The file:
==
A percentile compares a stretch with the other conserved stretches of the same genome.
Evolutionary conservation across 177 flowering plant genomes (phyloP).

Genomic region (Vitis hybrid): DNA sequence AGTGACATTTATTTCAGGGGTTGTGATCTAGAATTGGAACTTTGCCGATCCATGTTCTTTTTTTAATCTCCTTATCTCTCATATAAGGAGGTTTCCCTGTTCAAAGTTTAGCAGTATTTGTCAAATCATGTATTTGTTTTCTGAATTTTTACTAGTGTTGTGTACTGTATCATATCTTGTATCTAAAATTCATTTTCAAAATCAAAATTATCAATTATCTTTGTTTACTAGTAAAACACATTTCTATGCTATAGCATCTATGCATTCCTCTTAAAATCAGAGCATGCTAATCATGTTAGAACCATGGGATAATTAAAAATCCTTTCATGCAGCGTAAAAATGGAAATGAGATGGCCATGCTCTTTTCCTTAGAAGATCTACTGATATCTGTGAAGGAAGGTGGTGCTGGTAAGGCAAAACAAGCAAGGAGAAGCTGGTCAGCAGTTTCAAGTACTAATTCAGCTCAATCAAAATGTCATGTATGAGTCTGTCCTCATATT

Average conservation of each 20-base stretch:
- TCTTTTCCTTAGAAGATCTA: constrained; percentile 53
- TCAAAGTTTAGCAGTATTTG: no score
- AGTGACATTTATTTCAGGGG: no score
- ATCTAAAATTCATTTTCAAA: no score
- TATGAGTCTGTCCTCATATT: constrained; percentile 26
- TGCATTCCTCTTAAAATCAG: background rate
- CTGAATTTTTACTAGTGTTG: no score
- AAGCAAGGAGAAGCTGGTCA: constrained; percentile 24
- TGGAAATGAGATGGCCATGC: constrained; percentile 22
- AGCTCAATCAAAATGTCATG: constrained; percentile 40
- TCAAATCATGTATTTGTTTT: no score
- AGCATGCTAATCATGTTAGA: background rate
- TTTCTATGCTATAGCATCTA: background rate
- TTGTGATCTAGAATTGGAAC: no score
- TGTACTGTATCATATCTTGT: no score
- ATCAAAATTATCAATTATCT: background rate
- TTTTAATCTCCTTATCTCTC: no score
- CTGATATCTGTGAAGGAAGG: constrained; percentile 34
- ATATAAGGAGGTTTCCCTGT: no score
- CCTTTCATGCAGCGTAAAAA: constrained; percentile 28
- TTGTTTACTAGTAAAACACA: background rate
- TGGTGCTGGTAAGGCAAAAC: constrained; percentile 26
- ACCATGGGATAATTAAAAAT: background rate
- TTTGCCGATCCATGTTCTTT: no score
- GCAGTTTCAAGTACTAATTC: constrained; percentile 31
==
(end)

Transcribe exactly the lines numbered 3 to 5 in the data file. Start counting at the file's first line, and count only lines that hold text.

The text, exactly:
Genomic region (Vitis hybrid): DNA sequence AGTGACATTTATTTCAGGGGTTGTGATCTAGAATTGGAACTTTGCCGATCCATGTTCTTTTTTTAATCTCCTTATCTCTCATATAAGGAGGTTTCCCTGTTCAAAGTTTAGCAGTATTTGTCAAATCATGTATTTGTTTTCTGAATTTTTACTAGTGTTGTGTACTGTATCATATCTTGTATCTAAAATTCATTTTCAAAATCAAAATTATCAATTATCTTTGTTTACTAGTAAAACACATTTCTATGCTATAGCATCTATGCATTCCTCTTAAAATCAGAGCATGCTAATCATGTTAGAACCATGGGATAATTAAAAATCCTTTCATGCAGCGTAAAAATGGAAATGAGATGGCCATGCTCTTTTCCTTAGAAGATCTACTGATATCTGTGAAGGAAGGTGGTGCTGGTAAGGCAAAACAAGCAAGGAGAAGCTGGTCAGCAGTTTCAAGTACTAATTCAGCTCAATCAAAATGTCATGTATGAGTCTGTCCTCATATT

Average conservation of each 20-base stretch:
- TCTTTTCCTTAGAAGATCTA: constrained; percentile 53